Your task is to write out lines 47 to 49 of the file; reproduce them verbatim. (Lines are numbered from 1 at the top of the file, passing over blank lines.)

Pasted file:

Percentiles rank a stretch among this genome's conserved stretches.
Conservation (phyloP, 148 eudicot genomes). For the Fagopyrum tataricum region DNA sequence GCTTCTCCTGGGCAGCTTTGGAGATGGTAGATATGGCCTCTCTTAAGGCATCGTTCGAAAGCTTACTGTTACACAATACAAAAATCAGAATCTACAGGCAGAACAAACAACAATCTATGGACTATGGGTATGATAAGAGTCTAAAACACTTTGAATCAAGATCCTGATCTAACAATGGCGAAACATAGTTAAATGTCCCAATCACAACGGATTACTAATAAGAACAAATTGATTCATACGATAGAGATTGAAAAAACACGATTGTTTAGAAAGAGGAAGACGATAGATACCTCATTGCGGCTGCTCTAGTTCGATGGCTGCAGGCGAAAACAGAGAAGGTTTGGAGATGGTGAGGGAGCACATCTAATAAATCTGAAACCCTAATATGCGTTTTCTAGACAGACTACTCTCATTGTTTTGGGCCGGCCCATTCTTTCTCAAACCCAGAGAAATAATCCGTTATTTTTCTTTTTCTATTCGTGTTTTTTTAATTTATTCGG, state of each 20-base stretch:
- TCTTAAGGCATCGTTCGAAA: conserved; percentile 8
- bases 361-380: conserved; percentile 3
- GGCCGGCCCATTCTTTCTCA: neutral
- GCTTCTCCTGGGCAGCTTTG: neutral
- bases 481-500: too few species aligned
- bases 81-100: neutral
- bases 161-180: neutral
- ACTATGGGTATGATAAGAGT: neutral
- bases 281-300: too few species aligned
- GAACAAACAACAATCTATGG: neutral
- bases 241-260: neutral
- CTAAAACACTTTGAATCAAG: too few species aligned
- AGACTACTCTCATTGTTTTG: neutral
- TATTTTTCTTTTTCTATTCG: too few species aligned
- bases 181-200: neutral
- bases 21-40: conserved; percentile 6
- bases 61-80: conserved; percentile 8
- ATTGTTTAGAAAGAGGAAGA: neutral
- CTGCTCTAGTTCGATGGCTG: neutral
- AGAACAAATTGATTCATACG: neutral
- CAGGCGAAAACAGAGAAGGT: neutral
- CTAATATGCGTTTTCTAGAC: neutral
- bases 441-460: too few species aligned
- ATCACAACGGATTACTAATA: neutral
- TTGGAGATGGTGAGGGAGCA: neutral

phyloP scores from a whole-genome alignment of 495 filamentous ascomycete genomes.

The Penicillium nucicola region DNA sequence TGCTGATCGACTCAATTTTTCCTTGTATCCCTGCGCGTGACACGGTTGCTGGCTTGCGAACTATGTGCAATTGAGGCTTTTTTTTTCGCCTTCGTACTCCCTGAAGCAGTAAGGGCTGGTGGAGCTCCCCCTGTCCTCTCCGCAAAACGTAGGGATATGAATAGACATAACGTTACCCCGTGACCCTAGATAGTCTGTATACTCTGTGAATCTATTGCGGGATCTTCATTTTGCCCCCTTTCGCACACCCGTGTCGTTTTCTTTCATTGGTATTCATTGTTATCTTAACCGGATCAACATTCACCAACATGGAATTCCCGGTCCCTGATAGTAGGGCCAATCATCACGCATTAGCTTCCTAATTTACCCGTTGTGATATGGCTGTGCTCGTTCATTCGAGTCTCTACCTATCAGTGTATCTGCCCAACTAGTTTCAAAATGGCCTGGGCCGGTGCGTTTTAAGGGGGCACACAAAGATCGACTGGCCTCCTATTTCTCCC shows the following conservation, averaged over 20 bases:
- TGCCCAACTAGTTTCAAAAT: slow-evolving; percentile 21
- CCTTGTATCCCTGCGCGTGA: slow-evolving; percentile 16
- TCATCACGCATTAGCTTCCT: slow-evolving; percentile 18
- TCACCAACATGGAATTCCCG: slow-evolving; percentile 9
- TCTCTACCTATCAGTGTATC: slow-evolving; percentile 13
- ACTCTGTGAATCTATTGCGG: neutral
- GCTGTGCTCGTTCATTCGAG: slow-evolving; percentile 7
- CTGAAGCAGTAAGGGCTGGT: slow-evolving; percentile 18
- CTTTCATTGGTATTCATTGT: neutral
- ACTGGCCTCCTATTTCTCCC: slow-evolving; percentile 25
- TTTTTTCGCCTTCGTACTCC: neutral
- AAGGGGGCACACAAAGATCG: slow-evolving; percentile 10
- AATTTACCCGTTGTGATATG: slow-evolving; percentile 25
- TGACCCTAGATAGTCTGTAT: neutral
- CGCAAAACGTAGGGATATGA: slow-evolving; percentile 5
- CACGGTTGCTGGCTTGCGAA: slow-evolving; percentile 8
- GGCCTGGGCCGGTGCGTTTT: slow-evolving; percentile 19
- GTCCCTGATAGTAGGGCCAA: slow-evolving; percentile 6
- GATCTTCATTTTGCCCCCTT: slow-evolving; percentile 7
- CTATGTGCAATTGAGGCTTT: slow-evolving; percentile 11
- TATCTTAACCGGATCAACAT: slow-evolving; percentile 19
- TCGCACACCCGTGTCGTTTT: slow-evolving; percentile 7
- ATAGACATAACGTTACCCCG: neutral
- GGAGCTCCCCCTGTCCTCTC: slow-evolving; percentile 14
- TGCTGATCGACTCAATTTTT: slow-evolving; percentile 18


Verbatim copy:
- GTCCCTGATAGTAGGGCCAA: slow-evolving; percentile 6
- GATCTTCATTTTGCCCCCTT: slow-evolving; percentile 7
- CTATGTGCAATTGAGGCTTT: slow-evolving; percentile 11